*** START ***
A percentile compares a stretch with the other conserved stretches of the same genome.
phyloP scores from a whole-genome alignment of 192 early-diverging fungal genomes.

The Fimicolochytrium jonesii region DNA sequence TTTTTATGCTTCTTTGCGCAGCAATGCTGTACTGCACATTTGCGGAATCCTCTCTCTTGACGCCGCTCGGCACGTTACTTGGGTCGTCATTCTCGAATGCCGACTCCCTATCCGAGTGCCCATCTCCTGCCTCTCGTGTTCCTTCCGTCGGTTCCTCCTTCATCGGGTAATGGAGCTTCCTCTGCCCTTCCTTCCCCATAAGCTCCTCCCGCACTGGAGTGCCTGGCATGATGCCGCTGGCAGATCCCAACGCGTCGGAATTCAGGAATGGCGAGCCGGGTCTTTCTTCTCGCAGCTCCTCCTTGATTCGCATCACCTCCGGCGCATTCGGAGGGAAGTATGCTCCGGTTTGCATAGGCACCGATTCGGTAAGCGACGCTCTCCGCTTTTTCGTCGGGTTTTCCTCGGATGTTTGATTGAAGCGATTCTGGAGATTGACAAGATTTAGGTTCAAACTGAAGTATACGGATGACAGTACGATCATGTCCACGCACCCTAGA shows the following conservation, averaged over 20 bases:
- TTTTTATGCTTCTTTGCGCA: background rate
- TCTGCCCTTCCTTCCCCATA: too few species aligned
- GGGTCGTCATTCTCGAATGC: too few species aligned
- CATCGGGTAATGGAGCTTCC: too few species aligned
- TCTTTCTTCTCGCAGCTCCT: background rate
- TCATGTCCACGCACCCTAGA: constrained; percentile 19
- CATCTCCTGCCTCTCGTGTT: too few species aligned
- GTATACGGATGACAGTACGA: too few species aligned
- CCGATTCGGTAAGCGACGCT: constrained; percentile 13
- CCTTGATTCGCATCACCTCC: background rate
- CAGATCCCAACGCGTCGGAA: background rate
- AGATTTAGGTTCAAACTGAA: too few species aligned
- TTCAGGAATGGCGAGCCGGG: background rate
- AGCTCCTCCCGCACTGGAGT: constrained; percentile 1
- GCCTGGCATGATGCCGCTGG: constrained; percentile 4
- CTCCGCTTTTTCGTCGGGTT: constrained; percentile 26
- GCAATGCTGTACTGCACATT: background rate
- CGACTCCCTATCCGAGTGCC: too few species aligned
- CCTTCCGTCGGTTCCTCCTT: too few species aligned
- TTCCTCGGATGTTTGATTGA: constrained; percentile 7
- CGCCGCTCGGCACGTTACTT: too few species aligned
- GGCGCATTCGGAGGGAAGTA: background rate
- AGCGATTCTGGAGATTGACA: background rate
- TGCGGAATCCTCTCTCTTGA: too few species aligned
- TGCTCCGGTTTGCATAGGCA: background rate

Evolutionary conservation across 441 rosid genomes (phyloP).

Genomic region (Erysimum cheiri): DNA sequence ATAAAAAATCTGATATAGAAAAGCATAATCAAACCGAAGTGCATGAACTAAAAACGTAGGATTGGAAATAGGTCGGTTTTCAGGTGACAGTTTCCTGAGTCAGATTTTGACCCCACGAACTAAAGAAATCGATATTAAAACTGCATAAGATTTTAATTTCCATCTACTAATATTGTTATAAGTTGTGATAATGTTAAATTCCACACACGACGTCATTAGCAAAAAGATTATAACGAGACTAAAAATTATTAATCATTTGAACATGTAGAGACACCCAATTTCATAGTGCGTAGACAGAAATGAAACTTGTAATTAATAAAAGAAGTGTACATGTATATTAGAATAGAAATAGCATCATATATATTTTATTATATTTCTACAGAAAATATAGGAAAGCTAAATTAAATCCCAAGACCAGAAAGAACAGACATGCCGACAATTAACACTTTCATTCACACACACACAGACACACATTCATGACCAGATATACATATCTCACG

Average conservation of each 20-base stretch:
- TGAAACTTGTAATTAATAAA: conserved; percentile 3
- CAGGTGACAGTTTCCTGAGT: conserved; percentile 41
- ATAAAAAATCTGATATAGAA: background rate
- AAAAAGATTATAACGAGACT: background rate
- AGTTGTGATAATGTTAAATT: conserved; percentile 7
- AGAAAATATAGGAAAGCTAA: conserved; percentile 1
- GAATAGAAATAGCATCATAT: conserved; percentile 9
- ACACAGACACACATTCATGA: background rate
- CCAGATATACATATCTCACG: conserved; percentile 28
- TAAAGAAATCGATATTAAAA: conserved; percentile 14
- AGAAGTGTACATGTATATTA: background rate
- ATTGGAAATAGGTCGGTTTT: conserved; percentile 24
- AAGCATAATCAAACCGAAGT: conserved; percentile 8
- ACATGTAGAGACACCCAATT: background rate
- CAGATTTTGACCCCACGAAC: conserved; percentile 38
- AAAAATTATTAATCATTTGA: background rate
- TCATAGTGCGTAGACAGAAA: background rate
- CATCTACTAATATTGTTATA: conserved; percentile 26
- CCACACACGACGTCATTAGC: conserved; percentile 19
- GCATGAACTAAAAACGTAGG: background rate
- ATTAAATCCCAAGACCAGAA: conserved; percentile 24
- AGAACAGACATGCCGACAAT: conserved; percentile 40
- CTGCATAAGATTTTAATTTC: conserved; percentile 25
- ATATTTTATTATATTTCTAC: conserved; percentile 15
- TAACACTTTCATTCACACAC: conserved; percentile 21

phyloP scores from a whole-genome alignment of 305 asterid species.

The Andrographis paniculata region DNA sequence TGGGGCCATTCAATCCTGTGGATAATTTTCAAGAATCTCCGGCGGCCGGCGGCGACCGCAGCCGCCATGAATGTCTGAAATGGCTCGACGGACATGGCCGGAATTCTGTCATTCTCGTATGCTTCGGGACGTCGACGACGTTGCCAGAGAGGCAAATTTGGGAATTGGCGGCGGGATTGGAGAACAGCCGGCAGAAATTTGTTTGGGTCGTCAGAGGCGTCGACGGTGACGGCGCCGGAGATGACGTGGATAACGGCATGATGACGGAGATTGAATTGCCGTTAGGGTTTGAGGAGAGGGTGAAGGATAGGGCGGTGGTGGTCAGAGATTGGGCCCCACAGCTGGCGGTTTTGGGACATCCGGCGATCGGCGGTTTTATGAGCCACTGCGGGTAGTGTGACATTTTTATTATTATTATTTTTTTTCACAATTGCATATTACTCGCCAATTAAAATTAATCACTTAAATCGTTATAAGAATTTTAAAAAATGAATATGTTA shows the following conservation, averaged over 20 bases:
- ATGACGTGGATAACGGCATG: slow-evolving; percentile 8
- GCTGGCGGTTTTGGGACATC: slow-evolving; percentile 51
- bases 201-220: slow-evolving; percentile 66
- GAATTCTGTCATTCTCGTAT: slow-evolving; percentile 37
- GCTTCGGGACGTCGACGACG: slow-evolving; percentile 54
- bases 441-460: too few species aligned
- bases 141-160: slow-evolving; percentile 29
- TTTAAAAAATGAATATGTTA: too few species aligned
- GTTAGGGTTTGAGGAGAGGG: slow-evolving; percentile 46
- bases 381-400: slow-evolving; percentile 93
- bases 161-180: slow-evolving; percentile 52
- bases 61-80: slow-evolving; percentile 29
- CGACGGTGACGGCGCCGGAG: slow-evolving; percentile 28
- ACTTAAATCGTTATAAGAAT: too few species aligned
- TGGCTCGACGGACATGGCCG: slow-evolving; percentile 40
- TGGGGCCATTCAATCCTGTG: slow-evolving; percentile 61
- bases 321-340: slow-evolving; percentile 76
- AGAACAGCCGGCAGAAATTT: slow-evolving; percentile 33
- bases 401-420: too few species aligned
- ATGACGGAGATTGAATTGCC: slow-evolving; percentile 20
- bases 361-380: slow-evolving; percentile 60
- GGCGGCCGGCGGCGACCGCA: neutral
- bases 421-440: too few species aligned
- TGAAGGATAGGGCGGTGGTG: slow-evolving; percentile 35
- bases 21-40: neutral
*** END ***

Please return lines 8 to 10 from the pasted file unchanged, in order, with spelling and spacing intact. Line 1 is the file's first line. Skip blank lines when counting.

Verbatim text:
- TCTTTCTTCTCGCAGCTCCT: background rate
- TCATGTCCACGCACCCTAGA: constrained; percentile 19
- CATCTCCTGCCTCTCGTGTT: too few species aligned